The second submission option required a written script designed to provide voiceover narration for a video (though no actual video submission was required). The three script topic choices were:
·What hunting means to me and to wildlife conservation.
·How learning to target shoot has benefitted me as a person.
·What non-hunters would be surprised to learn about hunting.
Matthew Willey, whose mother is employed by Olin Corp., was chosen as the grand prize winner. Matthew will be a senior at St. Louis University this fall, was selected as the grand prize winner. For his scholarship submission, he chose to tackle the Supreme Court topic in traditional essay format. His essay in part read:
For the majority of the last 70 or so years, the most important Supreme Court ruling pertaining to the right to gun ownership was 1939’s United States v. Miller. In that case, an Arizona district court ruled that two men who had been indicted for transporting a sawed-off shotgun across state lines, should not have been indicted, as the regulations preventing them from legally transporting that firearm were unconstitutional. This decision was appealed to the Supreme Court, which chose to interpret the 2nd amendment as pertaining only to the regulation of a militia … . This ruling was the preeminent ruling concerning the 2nd amendment for the rest of the 20th century, and it set a damaging precedent to gun rights in this country.
Fortunately, things changed relatively recently. In 2008’s landmark case, District of Columbia v. Heller, the Supreme Court once again addressed the interpretation of the 2nd amendment. … In a 5-4 decision, the Supreme Court interpreted the second amendment as providing a right to self-protection. It is important to remember here that in a common law system, a law must be enforced as it is interpreted by the courts. Therefore, whatever questions existed about the legal meaning of the 2nd amendment prior to District of Columbia v. Heller, the meaning is now clear and binding.
This is not to say that the battle for gun rights has emphatically been won. It is perfectly conceivable that in some future case the Supreme Court may revisit the 2nd amendment, and thus open the door to a new interpretation. Moreover, the ruling in District of Columbia v. Heller was not without its ambiguity, meaning that more challenges to gun rights may loom in the future. The one thing that is for certain is that if these challenges reach the Supreme Court, the decisions made by those nine justices will shape the law for the entire nation. Therefore, despite recent victories, it is vital that the Supreme Court be populated by men and women who respect the rights of gun owners. When it comes to the law, a strong Supreme Court is more powerful than any legislator, or any president.
Other winners included the $5,000 first place entrant, Nathan Huelsmann, who will be a senior at Missouri University of Science and Technology in the Fall and whose father also works for Olin, and the $3,000 second place winner Ian Murphy, will be a Junior at the Oregon Institute of Technology in the fall and whose father is employed by Sturm, Ruger & Co. Twenty-two other winners received $2,000 each for their successful entries. See the full list of scholarship recipients and the entire winning essay.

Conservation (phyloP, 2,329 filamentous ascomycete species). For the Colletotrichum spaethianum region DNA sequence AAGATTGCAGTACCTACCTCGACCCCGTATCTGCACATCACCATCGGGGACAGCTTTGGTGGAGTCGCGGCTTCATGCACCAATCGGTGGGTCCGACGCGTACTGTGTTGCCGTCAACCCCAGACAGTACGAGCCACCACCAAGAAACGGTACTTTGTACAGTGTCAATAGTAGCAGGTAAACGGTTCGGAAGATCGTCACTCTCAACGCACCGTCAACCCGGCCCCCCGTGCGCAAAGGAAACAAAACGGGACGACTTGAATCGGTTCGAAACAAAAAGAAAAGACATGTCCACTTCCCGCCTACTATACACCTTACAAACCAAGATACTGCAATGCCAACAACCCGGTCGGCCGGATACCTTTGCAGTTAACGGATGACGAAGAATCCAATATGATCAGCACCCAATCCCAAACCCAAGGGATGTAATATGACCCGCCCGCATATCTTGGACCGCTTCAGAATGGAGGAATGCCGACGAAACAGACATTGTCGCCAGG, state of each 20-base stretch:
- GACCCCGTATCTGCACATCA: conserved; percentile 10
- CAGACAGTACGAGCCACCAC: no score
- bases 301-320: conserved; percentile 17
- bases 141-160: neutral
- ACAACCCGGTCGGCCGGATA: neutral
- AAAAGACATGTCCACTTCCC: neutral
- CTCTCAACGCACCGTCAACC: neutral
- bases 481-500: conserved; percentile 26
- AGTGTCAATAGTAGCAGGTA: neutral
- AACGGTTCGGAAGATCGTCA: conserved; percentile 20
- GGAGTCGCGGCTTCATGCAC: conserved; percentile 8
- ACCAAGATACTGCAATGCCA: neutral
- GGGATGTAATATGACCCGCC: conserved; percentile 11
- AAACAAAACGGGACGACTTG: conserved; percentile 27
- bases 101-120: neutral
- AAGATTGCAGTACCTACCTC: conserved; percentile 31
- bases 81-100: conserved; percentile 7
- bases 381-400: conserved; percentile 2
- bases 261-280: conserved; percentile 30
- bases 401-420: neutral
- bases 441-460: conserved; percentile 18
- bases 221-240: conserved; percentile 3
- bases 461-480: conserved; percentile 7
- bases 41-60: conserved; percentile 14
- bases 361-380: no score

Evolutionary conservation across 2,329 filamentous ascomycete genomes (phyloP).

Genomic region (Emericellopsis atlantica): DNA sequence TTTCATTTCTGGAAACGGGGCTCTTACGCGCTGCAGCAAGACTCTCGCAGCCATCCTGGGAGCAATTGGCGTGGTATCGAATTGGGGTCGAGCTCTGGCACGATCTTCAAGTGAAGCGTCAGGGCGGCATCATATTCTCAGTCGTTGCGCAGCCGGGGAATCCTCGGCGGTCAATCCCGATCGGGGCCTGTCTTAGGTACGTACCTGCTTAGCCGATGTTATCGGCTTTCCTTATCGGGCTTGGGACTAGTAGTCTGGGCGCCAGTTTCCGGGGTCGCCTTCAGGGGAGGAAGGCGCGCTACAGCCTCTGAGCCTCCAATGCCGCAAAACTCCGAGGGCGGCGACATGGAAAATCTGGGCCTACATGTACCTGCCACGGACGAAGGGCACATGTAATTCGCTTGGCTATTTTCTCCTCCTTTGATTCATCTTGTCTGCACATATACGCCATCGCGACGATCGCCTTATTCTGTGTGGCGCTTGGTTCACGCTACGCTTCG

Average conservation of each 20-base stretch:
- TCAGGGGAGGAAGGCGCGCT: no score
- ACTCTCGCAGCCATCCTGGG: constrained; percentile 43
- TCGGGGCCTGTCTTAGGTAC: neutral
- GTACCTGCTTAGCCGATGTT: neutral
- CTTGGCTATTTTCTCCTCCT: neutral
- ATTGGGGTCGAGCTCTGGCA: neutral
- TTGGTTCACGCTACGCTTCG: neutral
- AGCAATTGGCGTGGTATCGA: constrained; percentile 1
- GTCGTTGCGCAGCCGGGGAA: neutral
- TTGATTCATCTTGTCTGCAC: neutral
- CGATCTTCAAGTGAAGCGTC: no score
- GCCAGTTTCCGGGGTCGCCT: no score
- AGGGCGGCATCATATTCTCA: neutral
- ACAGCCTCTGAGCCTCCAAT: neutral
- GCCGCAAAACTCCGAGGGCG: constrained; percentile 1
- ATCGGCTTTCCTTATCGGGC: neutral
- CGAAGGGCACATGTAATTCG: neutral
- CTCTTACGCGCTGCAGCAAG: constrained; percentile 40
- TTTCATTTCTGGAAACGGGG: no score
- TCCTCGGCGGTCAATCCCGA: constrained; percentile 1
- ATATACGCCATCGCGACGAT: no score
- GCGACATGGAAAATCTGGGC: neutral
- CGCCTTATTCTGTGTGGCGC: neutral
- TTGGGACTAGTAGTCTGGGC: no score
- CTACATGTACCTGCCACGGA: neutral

About NSSF The National Shooting Sports Foundation is the trade association for the firearms industry. Its mission is to promote, protect and preserve hunting and the shooting sports. Formed in 1961, NSSF has a membership of more than 12,000 manufacturers, distributors, firearms retailers, shooting ranges, sportsmen’s organizations and publishers. For more information, visit www.nssf.org.
You know what they say about the early bird? Turns out, the old ditty applies equally to bass anglers. So when the big bass start biting, Joe Balog turns to a sweet little trick that gets him on the water just a bit earlier than everyone else.
“Been using this cool new hitch camera,” says the veteran angler. “Thing connects to any metal surface, including my tail gate or my rear bumper. Every morning when it’s time to hook the boat, I get ‘er done in record time. Means I reach to the boat ramp sooner. Which also puts me on the best bass spots before the crowds arrive. Every minute matters.”
At the end of the fishing day, Balog uses the same wireless iBall Hitch Camera to back his bass boat into the tight confines of a gear-stuffed garage. The small LCD monitor stays put, plugged securely into his truck’s 12-volt auxiliary plug. “Just pull the magnetic iBall camera off the bumper and reconnect it to any metal surface in the garage—or even the boat trailer itself (watch the video). Guides my boat into the tightest spaces, where every inch counts.”
“The iBall camera magnet is so powerful,” says Balog, “that even if I forget to remove it, the device still holds tight across miles of gnarly roads.” It’s submersible, too, should he back a little too far down the ramp. Rechargeable and wireless to 100 feet, the iBall camera is an undeniable timesaver—including a 3.5-inch color LCD with adjustable gooseneck plug and rugged 5.8-GHz wireless camera.
Price? Around $169. Awesome new tool.
About Outdoors Insight, Inc.
Creator of Aqua-Vu, the original Underwater Viewing System, Outdoors Insight, Inc. has led the underwater camera category in design, innovation and quality since 1997. The Central Minnesota based company builds many popular outdoors products, such as the iBall Trailer Hitch Camera (iballhitchcam.com) and Odor Check Moisture and Odor Control System (odorcheck.com) featuring Scent-Lok Technology. For more information on Aqua-Vu, visit www.aquavu.com.